Tulsa Public Schools is using some new strategies to hire teachers and they say it's paying off.
Monday's school board meeting discussed the 42 teachers that are resigning. That's not an unusual number for this time of year, but it adds pressure to the already critical situation of not nearly enough teachers for classrooms.
Tulsa Public Schools hired a new teacher Monday, one with experience from another state who is moving back home for a position at a school still to be determined.
Hiring at the central office then offering up the hires to principals is just one strategy TPS uses to fill out the ranks of teachers.
The district has struggled over the last few years to put a permanent teacher in every classroom - instead relying on increased class sizes and long term subs to get by.
To build up the ranks, TPS is trying harder to advertise with signs in many schools and an active social media outreach.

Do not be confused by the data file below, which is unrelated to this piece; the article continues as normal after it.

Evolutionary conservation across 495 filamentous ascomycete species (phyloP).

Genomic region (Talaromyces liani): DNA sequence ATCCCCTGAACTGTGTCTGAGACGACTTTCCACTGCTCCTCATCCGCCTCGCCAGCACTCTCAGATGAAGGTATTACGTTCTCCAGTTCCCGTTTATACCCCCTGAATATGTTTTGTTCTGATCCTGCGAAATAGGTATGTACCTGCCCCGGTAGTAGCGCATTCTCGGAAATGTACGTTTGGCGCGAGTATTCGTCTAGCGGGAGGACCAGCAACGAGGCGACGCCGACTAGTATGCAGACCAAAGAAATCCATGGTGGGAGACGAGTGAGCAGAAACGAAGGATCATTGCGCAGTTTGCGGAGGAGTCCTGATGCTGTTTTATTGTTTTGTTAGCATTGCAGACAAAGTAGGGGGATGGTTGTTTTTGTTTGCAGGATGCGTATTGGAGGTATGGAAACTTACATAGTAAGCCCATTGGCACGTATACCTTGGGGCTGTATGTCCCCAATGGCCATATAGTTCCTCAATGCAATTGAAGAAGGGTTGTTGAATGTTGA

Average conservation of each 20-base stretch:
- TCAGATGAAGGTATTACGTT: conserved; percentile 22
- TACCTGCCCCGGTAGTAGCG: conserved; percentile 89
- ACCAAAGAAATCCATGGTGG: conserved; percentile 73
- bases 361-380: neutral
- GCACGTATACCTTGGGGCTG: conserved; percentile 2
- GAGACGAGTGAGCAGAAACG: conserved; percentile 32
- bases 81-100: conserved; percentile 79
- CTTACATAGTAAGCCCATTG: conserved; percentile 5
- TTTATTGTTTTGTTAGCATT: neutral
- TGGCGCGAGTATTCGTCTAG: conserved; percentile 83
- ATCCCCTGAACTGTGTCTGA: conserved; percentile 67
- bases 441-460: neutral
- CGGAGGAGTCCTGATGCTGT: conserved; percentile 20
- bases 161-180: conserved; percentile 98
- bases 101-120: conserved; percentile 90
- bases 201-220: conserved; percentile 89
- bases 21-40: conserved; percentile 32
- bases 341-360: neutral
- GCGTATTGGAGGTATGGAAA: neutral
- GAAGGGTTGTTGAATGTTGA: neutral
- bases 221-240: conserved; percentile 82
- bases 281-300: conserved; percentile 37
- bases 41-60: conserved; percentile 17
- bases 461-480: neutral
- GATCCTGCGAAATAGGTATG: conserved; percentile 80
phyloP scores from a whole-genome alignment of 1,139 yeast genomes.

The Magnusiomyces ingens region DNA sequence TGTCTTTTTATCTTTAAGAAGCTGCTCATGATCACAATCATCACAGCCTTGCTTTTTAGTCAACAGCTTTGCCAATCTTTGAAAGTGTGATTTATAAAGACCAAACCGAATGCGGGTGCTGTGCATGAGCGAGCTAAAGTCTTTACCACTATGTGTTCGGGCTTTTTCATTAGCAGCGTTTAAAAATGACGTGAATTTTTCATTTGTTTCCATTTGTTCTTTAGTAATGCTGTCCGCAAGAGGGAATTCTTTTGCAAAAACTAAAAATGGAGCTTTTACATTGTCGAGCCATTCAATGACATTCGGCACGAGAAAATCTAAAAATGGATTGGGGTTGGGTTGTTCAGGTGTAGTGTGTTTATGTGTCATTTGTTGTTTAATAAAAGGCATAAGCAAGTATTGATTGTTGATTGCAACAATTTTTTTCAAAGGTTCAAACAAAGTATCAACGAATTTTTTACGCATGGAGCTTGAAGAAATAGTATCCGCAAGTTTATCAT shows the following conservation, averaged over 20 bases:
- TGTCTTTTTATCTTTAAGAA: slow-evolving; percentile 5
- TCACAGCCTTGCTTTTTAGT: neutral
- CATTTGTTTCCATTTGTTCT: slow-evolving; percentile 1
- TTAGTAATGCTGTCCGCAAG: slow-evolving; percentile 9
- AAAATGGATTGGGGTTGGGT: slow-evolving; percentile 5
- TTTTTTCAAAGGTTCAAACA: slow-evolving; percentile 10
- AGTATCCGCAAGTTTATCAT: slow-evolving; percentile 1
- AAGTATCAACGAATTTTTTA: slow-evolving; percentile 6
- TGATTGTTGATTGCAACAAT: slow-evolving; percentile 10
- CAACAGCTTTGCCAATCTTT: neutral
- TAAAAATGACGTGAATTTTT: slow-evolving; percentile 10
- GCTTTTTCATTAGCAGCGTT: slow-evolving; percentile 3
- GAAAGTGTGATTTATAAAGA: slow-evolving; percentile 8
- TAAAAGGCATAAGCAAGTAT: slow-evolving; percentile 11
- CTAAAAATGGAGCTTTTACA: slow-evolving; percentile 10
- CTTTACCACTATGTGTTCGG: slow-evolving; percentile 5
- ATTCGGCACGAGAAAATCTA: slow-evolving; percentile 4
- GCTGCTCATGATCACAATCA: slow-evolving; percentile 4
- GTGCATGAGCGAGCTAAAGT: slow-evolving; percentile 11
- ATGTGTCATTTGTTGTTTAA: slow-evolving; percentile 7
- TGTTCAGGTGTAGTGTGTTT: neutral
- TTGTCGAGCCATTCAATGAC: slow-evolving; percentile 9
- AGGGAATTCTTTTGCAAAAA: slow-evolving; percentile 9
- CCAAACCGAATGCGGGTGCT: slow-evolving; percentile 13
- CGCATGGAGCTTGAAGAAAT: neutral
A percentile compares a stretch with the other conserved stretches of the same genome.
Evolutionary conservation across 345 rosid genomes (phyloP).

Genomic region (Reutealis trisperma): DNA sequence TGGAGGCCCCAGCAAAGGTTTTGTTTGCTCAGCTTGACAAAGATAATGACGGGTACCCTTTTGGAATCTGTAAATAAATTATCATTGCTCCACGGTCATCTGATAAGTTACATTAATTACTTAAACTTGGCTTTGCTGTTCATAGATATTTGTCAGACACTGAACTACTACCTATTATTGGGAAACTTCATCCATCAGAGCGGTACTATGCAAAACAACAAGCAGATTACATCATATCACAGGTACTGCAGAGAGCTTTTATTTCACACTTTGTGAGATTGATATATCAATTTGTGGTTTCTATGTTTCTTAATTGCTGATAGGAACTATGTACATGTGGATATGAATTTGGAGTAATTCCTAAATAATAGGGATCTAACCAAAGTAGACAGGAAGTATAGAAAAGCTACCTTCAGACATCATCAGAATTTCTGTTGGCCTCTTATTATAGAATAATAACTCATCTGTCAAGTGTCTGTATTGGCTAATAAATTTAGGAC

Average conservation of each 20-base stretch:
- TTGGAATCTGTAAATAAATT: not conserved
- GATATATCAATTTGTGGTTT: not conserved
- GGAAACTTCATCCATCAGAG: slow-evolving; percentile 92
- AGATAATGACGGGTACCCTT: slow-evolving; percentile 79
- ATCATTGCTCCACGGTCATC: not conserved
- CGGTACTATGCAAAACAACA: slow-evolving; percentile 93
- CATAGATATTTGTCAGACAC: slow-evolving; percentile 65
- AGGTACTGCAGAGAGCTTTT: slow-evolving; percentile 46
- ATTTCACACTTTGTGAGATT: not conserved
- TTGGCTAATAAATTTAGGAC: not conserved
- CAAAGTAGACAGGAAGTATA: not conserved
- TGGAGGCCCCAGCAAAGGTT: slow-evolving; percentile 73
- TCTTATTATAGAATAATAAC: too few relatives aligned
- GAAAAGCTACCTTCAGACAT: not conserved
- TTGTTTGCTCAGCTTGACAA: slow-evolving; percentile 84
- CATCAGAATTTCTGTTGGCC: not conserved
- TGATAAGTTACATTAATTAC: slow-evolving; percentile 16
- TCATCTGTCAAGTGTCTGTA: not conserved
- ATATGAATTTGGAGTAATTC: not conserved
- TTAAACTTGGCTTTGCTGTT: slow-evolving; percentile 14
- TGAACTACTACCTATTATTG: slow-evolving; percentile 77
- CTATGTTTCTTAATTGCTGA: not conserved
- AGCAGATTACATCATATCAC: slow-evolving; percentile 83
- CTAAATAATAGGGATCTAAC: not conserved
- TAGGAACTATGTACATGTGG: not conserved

"We stepped up the frequency, but we also stepped up the hiring and we're doing it much earlier," said TPS Teacher Recruiter, Bradley Eddy.
TPS would like to recruit three qualified candidates for every job; right now they have 311 candidates for 200 teaching positions.
To help fill the gap, TPS is hiring earlier than usual, using social media more to advertise, offering on-the-spot contracts at job fairs, calling up retired teachers to see if they want to come back and, for the first time, trying to fill positions before they open.
“One of the biggest things we've done this year that's going to help school like that, but all school too is to make some projections, not just hire for the allocations you have, but the allocations you may have,” Eddy said.
Though the state hasn't offered teachers a raise in almost a decade, TPS pays more than the minimum and doesn't think that's the main issue.
TPS is talking to people new to education and outside of education about opportunities in the district. You can learn more on their website.